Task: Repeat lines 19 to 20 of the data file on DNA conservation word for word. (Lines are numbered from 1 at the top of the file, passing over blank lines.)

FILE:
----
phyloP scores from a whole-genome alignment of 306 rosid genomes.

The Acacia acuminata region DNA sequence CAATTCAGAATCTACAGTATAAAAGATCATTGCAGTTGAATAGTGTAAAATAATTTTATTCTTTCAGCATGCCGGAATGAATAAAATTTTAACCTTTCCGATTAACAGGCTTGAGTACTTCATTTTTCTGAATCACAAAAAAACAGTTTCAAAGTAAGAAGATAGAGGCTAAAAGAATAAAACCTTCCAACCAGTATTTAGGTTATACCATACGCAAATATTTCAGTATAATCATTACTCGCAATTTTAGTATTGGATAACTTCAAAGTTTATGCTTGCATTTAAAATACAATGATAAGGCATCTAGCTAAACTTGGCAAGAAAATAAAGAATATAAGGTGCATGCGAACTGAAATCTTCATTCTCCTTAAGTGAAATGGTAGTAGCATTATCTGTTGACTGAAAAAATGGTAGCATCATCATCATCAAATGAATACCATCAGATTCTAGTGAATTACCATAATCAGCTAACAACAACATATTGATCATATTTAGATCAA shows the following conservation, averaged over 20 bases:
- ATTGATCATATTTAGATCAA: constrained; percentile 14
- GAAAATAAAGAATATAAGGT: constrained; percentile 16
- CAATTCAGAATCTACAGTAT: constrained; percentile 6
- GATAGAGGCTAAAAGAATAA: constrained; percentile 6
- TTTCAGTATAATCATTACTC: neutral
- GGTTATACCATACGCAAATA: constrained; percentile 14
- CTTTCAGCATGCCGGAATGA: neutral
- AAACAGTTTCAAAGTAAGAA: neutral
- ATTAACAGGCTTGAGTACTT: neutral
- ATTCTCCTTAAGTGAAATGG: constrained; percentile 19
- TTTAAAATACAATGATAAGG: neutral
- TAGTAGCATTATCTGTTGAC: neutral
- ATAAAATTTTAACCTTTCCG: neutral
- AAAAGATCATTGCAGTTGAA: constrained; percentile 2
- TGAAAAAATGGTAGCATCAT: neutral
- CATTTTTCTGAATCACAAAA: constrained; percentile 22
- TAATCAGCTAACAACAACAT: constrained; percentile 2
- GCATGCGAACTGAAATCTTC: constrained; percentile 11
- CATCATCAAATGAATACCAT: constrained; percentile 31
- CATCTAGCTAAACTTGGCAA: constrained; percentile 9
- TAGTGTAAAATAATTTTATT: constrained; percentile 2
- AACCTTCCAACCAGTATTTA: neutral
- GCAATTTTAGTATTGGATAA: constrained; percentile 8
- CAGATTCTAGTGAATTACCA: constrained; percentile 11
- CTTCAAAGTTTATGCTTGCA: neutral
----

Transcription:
- TAATCAGCTAACAACAACAT: constrained; percentile 2
- GCATGCGAACTGAAATCTTC: constrained; percentile 11